Loch Ness, also known as The Loch, is a UK procedural on Sundance Now starring Siobhan Finneran (Downton Abbey) and Laura Fraser (Lydia on Breaking Bad). Featuring a picturesque coastal town, the murder of a popular resident, and a detective coming in from the outside to solve the case, Loch Ness reminded me of Broadchurch, but without the delightful relationship between Miller (Olivia Colman) and Hardy (David Tennant).
A Promising Start
Loch Ness opens with several beauty shots of the town of Lochnafoy and Loch Ness itself. When the camera takes us underwater, the music cue turns dark. But instead of Nessie, we see a dead man, fully dressed and floating above weights that are holding him down to the bottom of the lake. We are then introduced to DS Annie Redford (Laura Fraser), a small-town cop who clearly knows everyone in town and vice-versa. That night, her daughter and classmates lay out some bones and offal from the local butcher in the shape of Nessie. It’s a harmless enough prank, except that a human heart is found in the mess. That day a (different) body is found at the base of a cliff, and because this force has little to no experience solving murders, and because they may have a serial killer on their hands, DCI Lauren Quigley (Siobhan Finneran) is sent in from Glasgow with her psychological profiler Blake Albrighton.
Everybody has a secret
Thus begins the red-herring-of-the-week routine that we’ve seen many times. It seems that everybody in town has a secret, getting caught in lies to the police who are just trying to solve a murder, for Pete’s sake. Meanwhile, DS Redford is excited to be working her first murder, but is getting pushback from her neglected family, who are used to having her home for dinner. DCI Quigley is on tense terms with DS Redford’s boss from an earlier incident, and also with Blake Albrighton, with whom she may have had an affair. Unfortunately, while these subplots look interesting on paper, they play out as tired. There is no real chemistry here between the characters, and although it’s nice to see two women working together, the relationship between Quigley and Redford is bland. The murderer, when he/she is unmasked, seems less like a serial killer than a person who can’t control his/her anger.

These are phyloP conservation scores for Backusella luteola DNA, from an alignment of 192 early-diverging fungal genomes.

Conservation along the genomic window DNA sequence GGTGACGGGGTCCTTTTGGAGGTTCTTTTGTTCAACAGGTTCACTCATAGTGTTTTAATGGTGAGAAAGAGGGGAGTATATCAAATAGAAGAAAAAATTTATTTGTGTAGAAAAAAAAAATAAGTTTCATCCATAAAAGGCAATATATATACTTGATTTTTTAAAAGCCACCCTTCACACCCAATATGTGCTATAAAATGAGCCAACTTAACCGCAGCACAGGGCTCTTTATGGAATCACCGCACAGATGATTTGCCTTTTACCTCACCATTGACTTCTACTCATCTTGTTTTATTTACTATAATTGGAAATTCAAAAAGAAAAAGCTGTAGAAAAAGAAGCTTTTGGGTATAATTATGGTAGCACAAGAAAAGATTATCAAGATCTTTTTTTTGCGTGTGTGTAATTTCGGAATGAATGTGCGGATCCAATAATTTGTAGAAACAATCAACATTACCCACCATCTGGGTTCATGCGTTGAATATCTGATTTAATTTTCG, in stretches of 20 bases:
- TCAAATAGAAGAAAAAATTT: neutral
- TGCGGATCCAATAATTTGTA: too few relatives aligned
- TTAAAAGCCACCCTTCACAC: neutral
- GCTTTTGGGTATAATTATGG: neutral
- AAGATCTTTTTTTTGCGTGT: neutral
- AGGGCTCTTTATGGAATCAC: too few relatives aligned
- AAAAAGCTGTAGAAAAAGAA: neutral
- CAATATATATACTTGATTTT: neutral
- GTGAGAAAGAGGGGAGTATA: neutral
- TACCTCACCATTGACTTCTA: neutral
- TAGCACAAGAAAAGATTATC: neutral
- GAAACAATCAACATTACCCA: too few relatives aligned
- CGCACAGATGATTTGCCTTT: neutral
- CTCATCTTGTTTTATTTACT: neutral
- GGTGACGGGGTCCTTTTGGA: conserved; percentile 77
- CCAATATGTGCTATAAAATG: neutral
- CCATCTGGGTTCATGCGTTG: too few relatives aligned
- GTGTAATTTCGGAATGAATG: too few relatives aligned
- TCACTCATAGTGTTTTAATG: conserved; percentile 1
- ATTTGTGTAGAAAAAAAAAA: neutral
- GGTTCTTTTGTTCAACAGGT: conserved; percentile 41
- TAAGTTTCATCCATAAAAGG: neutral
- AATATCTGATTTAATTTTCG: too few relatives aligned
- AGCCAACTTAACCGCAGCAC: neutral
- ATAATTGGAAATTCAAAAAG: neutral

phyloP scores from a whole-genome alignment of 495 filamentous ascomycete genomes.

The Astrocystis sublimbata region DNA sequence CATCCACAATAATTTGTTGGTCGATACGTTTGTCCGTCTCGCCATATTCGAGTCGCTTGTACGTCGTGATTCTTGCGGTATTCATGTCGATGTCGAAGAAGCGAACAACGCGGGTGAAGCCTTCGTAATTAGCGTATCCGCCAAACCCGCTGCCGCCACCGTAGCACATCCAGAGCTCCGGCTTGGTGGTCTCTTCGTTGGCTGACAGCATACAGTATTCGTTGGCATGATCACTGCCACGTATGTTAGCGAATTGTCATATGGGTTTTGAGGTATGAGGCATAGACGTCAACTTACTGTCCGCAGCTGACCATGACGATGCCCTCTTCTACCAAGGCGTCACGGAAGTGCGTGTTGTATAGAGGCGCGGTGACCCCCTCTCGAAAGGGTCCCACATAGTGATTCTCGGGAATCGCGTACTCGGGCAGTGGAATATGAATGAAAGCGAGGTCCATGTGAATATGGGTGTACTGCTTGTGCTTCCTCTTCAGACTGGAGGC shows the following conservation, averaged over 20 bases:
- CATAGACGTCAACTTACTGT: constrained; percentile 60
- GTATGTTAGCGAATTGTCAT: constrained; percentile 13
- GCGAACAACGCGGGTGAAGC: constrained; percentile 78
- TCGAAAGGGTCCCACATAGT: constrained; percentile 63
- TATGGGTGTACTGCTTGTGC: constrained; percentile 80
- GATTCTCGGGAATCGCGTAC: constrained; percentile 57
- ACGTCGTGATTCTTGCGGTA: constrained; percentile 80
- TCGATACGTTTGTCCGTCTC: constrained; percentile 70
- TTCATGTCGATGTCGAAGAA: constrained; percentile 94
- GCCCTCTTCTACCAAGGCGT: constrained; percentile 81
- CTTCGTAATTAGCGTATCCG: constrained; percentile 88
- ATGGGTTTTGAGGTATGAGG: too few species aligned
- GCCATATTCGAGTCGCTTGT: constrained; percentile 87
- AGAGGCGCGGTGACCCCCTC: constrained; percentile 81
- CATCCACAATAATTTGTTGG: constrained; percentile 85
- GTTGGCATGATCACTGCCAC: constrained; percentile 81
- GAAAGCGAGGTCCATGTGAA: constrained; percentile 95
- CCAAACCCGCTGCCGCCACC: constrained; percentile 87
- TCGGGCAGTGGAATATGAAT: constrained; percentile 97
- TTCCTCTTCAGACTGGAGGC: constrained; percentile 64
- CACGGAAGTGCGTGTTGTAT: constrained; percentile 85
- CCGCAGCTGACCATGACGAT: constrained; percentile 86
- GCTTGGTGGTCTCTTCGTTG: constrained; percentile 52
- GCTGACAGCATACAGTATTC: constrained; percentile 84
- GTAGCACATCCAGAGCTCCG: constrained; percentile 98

Watchable but not a must-see
Ultimately, Loch Ness falls into the category of “between-the-binge”. If you are jonesing for a UK procedural (which I sometimes do) while you wait for the next Happy Valley or Bodyguard, this can tide you over, but you won’t be clearing your schedule to finish it.
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